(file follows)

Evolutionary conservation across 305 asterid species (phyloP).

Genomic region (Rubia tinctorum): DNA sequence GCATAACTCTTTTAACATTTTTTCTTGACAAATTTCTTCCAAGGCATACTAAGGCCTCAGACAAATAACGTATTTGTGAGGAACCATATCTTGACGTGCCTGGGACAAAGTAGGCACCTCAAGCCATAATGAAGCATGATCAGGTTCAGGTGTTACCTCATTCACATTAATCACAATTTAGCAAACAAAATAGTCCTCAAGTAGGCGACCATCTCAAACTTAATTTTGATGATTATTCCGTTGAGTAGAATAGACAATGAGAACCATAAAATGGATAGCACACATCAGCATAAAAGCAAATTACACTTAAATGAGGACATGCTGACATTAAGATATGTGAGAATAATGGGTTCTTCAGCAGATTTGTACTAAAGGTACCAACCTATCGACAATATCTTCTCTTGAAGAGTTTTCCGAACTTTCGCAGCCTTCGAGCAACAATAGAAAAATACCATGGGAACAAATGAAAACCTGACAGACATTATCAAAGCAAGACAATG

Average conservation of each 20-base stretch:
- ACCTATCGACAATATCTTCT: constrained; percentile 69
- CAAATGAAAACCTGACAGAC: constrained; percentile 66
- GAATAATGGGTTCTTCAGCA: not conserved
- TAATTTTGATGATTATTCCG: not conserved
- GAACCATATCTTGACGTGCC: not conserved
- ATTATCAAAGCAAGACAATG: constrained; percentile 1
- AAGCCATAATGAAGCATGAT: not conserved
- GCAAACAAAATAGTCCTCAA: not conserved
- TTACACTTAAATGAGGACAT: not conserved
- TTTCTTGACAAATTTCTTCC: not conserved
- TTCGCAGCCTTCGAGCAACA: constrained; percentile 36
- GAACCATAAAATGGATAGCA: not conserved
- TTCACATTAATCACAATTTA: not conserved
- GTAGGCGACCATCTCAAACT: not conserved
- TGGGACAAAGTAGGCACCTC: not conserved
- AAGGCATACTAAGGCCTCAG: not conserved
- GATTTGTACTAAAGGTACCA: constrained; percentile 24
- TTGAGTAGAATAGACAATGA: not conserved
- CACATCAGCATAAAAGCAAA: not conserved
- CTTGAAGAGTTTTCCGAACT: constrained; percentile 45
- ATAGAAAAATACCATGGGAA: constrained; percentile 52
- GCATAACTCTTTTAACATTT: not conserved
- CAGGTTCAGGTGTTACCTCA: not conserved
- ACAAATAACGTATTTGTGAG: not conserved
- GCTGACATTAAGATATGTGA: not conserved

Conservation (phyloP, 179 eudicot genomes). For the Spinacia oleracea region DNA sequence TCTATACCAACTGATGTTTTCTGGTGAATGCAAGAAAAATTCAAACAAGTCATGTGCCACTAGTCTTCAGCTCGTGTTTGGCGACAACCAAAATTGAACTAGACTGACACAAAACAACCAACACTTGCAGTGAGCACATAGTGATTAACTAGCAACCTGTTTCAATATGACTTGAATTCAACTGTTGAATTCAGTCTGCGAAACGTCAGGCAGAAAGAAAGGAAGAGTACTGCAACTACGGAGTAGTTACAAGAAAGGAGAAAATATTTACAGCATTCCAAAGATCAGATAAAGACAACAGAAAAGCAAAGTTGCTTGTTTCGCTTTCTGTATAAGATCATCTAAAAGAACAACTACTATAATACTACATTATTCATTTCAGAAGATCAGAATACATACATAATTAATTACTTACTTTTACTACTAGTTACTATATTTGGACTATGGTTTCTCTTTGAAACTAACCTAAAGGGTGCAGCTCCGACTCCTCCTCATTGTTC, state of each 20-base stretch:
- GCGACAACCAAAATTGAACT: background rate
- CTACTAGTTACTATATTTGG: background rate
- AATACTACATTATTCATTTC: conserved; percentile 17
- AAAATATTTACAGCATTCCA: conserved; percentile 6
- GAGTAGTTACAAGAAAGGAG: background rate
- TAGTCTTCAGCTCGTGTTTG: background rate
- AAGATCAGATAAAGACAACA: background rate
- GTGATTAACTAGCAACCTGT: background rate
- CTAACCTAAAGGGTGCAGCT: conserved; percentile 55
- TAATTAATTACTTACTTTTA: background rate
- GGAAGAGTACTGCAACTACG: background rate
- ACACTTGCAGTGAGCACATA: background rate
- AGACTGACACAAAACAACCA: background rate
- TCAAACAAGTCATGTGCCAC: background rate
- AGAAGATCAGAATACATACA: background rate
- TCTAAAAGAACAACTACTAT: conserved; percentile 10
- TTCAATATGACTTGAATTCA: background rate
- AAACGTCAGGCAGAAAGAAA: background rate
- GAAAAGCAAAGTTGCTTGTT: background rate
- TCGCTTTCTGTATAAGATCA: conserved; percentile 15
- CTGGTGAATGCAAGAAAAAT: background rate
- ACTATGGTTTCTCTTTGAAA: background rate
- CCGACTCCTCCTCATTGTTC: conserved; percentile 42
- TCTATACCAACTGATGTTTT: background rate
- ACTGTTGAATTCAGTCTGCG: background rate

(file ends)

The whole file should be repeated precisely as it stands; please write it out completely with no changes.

Evolutionary conservation across 305 asterid species (phyloP).

Genomic region (Rubia tinctorum): DNA sequence GCATAACTCTTTTAACATTTTTTCTTGACAAATTTCTTCCAAGGCATACTAAGGCCTCAGACAAATAACGTATTTGTGAGGAACCATATCTTGACGTGCCTGGGACAAAGTAGGCACCTCAAGCCATAATGAAGCATGATCAGGTTCAGGTGTTACCTCATTCACATTAATCACAATTTAGCAAACAAAATAGTCCTCAAGTAGGCGACCATCTCAAACTTAATTTTGATGATTATTCCGTTGAGTAGAATAGACAATGAGAACCATAAAATGGATAGCACACATCAGCATAAAAGCAAATTACACTTAAATGAGGACATGCTGACATTAAGATATGTGAGAATAATGGGTTCTTCAGCAGATTTGTACTAAAGGTACCAACCTATCGACAATATCTTCTCTTGAAGAGTTTTCCGAACTTTCGCAGCCTTCGAGCAACAATAGAAAAATACCATGGGAACAAATGAAAACCTGACAGACATTATCAAAGCAAGACAATG

Average conservation of each 20-base stretch:
- ACCTATCGACAATATCTTCT: constrained; percentile 69
- CAAATGAAAACCTGACAGAC: constrained; percentile 66
- GAATAATGGGTTCTTCAGCA: not conserved
- TAATTTTGATGATTATTCCG: not conserved
- GAACCATATCTTGACGTGCC: not conserved
- ATTATCAAAGCAAGACAATG: constrained; percentile 1
- AAGCCATAATGAAGCATGAT: not conserved
- GCAAACAAAATAGTCCTCAA: not conserved
- TTACACTTAAATGAGGACAT: not conserved
- TTTCTTGACAAATTTCTTCC: not conserved
- TTCGCAGCCTTCGAGCAACA: constrained; percentile 36
- GAACCATAAAATGGATAGCA: not conserved
- TTCACATTAATCACAATTTA: not conserved
- GTAGGCGACCATCTCAAACT: not conserved
- TGGGACAAAGTAGGCACCTC: not conserved
- AAGGCATACTAAGGCCTCAG: not conserved
- GATTTGTACTAAAGGTACCA: constrained; percentile 24
- TTGAGTAGAATAGACAATGA: not conserved
- CACATCAGCATAAAAGCAAA: not conserved
- CTTGAAGAGTTTTCCGAACT: constrained; percentile 45
- ATAGAAAAATACCATGGGAA: constrained; percentile 52
- GCATAACTCTTTTAACATTT: not conserved
- CAGGTTCAGGTGTTACCTCA: not conserved
- ACAAATAACGTATTTGTGAG: not conserved
- GCTGACATTAAGATATGTGA: not conserved

Conservation (phyloP, 179 eudicot genomes). For the Spinacia oleracea region DNA sequence TCTATACCAACTGATGTTTTCTGGTGAATGCAAGAAAAATTCAAACAAGTCATGTGCCACTAGTCTTCAGCTCGTGTTTGGCGACAACCAAAATTGAACTAGACTGACACAAAACAACCAACACTTGCAGTGAGCACATAGTGATTAACTAGCAACCTGTTTCAATATGACTTGAATTCAACTGTTGAATTCAGTCTGCGAAACGTCAGGCAGAAAGAAAGGAAGAGTACTGCAACTACGGAGTAGTTACAAGAAAGGAGAAAATATTTACAGCATTCCAAAGATCAGATAAAGACAACAGAAAAGCAAAGTTGCTTGTTTCGCTTTCTGTATAAGATCATCTAAAAGAACAACTACTATAATACTACATTATTCATTTCAGAAGATCAGAATACATACATAATTAATTACTTACTTTTACTACTAGTTACTATATTTGGACTATGGTTTCTCTTTGAAACTAACCTAAAGGGTGCAGCTCCGACTCCTCCTCATTGTTC, state of each 20-base stretch:
- GCGACAACCAAAATTGAACT: background rate
- CTACTAGTTACTATATTTGG: background rate
- AATACTACATTATTCATTTC: conserved; percentile 17
- AAAATATTTACAGCATTCCA: conserved; percentile 6
- GAGTAGTTACAAGAAAGGAG: background rate
- TAGTCTTCAGCTCGTGTTTG: background rate
- AAGATCAGATAAAGACAACA: background rate
- GTGATTAACTAGCAACCTGT: background rate
- CTAACCTAAAGGGTGCAGCT: conserved; percentile 55
- TAATTAATTACTTACTTTTA: background rate
- GGAAGAGTACTGCAACTACG: background rate
- ACACTTGCAGTGAGCACATA: background rate
- AGACTGACACAAAACAACCA: background rate
- TCAAACAAGTCATGTGCCAC: background rate
- AGAAGATCAGAATACATACA: background rate
- TCTAAAAGAACAACTACTAT: conserved; percentile 10
- TTCAATATGACTTGAATTCA: background rate
- AAACGTCAGGCAGAAAGAAA: background rate
- GAAAAGCAAAGTTGCTTGTT: background rate
- TCGCTTTCTGTATAAGATCA: conserved; percentile 15
- CTGGTGAATGCAAGAAAAAT: background rate
- ACTATGGTTTCTCTTTGAAA: background rate
- CCGACTCCTCCTCATTGTTC: conserved; percentile 42
- TCTATACCAACTGATGTTTT: background rate
- ACTGTTGAATTCAGTCTGCG: background rate